Protecting your Computer from Hacking

We’ve all seen movies or TV shows about how prodigies are able to enter the most sophisticated systems like NASA or the Pentagon. Think Mr.Robot or an old movie from the 90’s called Hackers.

Nowadays, most hackers aren’t aiming for the big banks. They’ve found a much easier target: us!

With the massive expansion and generalization of both household computers and Internet, hackers have a field day, everyday.

What is hacking anyway?

“Hacking,” which originates from a Germanic word meaning “to cut in pieces,” is the process of compiling information (or anything, really) together in a novel way that results in something interesting or useful.

Today, the term “hacker” is more frequently used to describe someone who discovers and exploits a computer system weakness or vulnerability. Hackers use vulnerabilities to block system access, gather information, or gain access to more computers in a network.

This can wreak havoc on anyone’s life, particularly when the hack is done to access money, steal identity or blackmail.

There is only one sure way to protect yourself

It’s basically not to have and use any computer, cell phone and internet connection. It’s also not to have any online account whatsoever. Good luck with that in 2020!

Unfortunately, there is no sure, fireproofed way to prevent hacking. However, let’s examine a few tips that can deter hackers.

1. Install an anti-malware program

Viruses, Trojans, spyware, ransomware are everywhere. Some spyware records every keystroke to gain access to passwords and other information.

Many firms like AVG, Norton or McAfee offer bundled-package with an array of protections. You have to pay a subscription.

This is definitely a worthy purchase. These programs will stop threats in real-time and have updated virus lists.

Once installed, don’t forget to run scans regularly.

2. Ensure firewall is on

A firewall is a system designed to prevent unauthorized access to or from a private network. Both Apple and Microsoft operating systems have a built-in firewall. Ensure it’s on before connecting to the Internet.

3. Use a VPN

When you connect to a network, your computer communicates directly with the Internet, broadcasting a unique IP address that identifies that computer along with its physical location as “yours”. This communication is often unencrypted, so that anyone logging that traffic knows every site you visit.

A VPN -Virtual Private Network- will hide your IP address and location and encrypt what you do online. Some anti-virus firms like AVG offers this service. Otherwise you can try NordVPN or Express VPN. This is also a worthy purchase.

4. Create strong and different passwords

59% of us use the same password for all our accounts! Many of us use easy passwords such as first names, children’s names, pets’names, birth dates etc…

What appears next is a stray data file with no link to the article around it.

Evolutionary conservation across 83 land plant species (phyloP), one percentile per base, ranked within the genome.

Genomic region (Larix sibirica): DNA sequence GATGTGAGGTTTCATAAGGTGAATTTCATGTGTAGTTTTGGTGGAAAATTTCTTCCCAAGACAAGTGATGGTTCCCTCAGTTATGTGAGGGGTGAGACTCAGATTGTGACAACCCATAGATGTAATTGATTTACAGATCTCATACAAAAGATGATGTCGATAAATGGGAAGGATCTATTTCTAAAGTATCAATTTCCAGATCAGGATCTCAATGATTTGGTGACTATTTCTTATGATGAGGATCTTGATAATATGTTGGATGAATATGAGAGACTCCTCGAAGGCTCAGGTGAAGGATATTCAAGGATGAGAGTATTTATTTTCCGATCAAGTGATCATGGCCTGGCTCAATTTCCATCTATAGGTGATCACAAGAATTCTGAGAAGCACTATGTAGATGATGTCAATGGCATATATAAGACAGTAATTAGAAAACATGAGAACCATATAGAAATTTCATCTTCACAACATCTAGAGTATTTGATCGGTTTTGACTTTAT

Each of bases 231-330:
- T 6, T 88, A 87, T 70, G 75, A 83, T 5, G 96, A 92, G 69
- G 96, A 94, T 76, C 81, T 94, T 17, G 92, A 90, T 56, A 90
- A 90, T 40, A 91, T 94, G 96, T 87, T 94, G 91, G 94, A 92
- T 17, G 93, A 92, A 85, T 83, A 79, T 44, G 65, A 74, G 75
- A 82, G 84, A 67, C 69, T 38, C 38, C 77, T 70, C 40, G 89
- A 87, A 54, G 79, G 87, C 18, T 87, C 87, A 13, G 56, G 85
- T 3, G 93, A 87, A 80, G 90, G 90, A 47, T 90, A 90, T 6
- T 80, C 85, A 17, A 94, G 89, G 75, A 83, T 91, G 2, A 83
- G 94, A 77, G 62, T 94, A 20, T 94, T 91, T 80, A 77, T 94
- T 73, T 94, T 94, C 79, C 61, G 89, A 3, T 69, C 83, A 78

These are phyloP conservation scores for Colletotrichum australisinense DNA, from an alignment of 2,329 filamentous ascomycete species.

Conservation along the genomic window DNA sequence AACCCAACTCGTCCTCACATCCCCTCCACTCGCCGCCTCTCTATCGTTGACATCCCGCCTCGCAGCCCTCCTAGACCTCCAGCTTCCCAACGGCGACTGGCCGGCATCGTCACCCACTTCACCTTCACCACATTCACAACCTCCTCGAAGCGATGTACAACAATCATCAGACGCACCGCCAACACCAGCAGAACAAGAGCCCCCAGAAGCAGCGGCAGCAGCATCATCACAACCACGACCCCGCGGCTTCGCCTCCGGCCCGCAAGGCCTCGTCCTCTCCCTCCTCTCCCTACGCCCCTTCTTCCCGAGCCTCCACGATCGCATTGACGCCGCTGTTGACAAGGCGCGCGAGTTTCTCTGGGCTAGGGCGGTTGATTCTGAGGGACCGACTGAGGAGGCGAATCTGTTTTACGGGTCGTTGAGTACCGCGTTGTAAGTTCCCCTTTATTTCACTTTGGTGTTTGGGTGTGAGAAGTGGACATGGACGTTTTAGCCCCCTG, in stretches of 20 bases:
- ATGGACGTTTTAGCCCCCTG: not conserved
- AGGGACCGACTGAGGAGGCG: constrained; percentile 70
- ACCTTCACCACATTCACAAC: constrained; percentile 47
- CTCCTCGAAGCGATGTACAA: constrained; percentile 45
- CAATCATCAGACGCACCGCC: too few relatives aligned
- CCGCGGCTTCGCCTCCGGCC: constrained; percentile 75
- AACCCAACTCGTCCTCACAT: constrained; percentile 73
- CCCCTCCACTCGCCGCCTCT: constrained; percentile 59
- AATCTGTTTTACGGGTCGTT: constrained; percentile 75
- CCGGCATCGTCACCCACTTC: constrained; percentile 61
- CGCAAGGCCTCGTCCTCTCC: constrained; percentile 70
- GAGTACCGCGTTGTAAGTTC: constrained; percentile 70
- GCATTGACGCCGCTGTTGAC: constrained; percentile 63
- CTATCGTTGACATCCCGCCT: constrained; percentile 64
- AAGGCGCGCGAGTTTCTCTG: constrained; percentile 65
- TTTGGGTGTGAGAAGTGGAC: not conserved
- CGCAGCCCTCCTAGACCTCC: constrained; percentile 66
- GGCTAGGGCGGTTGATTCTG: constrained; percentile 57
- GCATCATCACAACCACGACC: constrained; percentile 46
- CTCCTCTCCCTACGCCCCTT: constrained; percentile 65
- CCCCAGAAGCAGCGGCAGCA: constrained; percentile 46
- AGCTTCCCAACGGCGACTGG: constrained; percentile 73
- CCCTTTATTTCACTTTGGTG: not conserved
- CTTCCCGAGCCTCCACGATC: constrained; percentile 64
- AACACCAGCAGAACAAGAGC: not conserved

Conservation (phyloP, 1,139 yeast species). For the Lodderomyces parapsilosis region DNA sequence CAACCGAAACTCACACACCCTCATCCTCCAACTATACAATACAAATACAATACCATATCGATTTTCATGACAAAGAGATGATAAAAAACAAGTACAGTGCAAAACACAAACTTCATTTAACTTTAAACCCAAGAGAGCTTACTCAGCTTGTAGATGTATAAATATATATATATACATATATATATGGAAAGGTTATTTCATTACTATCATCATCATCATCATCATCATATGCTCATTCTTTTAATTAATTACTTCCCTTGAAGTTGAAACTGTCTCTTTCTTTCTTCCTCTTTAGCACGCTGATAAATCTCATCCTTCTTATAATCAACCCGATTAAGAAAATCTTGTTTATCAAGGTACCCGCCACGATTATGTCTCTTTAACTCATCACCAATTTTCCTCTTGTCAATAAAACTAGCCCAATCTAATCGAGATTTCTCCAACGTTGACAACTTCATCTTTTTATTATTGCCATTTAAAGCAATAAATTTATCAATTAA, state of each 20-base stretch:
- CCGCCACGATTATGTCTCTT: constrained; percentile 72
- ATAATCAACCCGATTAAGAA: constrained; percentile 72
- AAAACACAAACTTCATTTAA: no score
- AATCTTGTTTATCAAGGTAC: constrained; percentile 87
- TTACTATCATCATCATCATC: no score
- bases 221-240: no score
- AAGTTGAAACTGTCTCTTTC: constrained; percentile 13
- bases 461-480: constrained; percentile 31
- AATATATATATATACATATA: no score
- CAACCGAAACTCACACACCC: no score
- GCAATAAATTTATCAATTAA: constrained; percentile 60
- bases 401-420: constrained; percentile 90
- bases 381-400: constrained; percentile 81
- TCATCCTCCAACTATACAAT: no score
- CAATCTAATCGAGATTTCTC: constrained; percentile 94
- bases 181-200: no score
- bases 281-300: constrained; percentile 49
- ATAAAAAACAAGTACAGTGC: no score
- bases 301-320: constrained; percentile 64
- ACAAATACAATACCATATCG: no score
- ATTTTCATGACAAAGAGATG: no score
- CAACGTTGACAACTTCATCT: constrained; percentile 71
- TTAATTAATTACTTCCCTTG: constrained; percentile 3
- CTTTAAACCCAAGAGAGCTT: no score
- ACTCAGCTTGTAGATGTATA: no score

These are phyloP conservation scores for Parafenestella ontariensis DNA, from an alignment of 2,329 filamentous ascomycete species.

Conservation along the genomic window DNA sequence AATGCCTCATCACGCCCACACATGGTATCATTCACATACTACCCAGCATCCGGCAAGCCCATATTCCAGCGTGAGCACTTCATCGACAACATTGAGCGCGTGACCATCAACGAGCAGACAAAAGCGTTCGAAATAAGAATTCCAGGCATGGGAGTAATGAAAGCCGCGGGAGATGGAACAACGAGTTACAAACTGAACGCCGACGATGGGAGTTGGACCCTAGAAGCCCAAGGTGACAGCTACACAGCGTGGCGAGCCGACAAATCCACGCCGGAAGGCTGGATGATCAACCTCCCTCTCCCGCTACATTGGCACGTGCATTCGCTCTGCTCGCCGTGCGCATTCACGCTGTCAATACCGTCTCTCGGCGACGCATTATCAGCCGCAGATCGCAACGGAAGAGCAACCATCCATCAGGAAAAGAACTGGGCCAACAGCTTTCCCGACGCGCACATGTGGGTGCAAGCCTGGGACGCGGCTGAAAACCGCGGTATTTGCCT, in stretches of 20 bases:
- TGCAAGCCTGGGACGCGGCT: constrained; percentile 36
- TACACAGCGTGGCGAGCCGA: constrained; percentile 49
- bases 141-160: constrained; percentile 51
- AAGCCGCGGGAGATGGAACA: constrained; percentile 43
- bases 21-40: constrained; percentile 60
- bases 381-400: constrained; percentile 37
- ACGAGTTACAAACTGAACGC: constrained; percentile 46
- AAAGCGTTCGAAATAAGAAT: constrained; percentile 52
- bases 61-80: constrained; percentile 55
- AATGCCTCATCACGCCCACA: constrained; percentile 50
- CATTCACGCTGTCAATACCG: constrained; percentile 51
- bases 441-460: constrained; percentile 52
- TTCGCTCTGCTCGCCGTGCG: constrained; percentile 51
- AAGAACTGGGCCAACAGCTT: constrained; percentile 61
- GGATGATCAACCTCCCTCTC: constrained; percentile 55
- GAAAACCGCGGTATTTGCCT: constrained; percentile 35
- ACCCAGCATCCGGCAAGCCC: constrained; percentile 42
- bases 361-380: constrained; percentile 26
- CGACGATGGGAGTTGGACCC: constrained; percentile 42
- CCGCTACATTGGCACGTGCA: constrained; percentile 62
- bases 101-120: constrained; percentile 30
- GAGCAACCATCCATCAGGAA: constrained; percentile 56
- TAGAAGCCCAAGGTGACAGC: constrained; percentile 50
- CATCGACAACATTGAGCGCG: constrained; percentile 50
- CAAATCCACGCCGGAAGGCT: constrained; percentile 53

Password hacking is the most basic hack. Hackers have an arsenal of tools to break short, easy passwords in seconds.

A strong password should have at least 8 characters -the more, the better- ; have both upper and lower cases, numbers or special characters -e.g. $ or *-.

Passwords also need to be periodically changed.

5. Use 2-step verification

As indicated in its name, a 2-step verification process requires 2 things:

  • Something you know: passwords, answers to security questions or PIN. A hacker can know this too!
  • Something you have: namely your smartphone. It’s unlikely a hacker would have access to both your account info and your cell phone at the same time.

When you log in, say in your Facebook account, you enter your password. Then FB asks you to enter a code. That code can be either texted to your cell or retrieved from an authenticator app. An authenticator generates a new code for your accounts every minute.

You can use the Google Authenticator. It’s free and works for a variety of accounts such as PayPal or Amazon, as well as any social media.

You need to enable the 2-step verification feature in all your accounts. This feature is usually found in the “account settings”.

6. Keep your operating system, apps and browsers up to date

Always install new updates to your operating systems when required. Most updates include security fixes that prevent hackers from accessing and exploiting your data.

The same goes for your favorite apps and browser.

7. Screen your e-mails

A lot of hacking is done via e-mails nowadays. Over the years, it has become more and more sophisticated.

Phishing/scam e-mails now look very legitimate…except they’re not. These e-mails can appear to come from your bank but also your friends and relatives.

As a rule of thumb, banks, utility companies and government agencies will never e-mail you to ask for your credit card info, your mother’s maiden name or any other sensitive information, or to “verify” your account.

Apply the same analysis to suspicious-sounding e-mails from friends or relatives. Do not open any link or attachments accompanying them. These can contain viruses or other malware.

8. Don’t use public wi-fi

WiFi networks in coffee-shops or airports are neither protected nor encrypted. Use portable or pocket WiFi like GlocalMe instead.

9. Regularly back-up your computer’s contents

You can either use a Cloud storage or an external drive such as a USB key. It’s a great way to ensure your data is retrievable, should something happen, like ransomware.

10. Shut it down

Turn-off your computer when you’re done. It’s way more difficult, if not impossible in most cases, to hack a computer that is turned-off.

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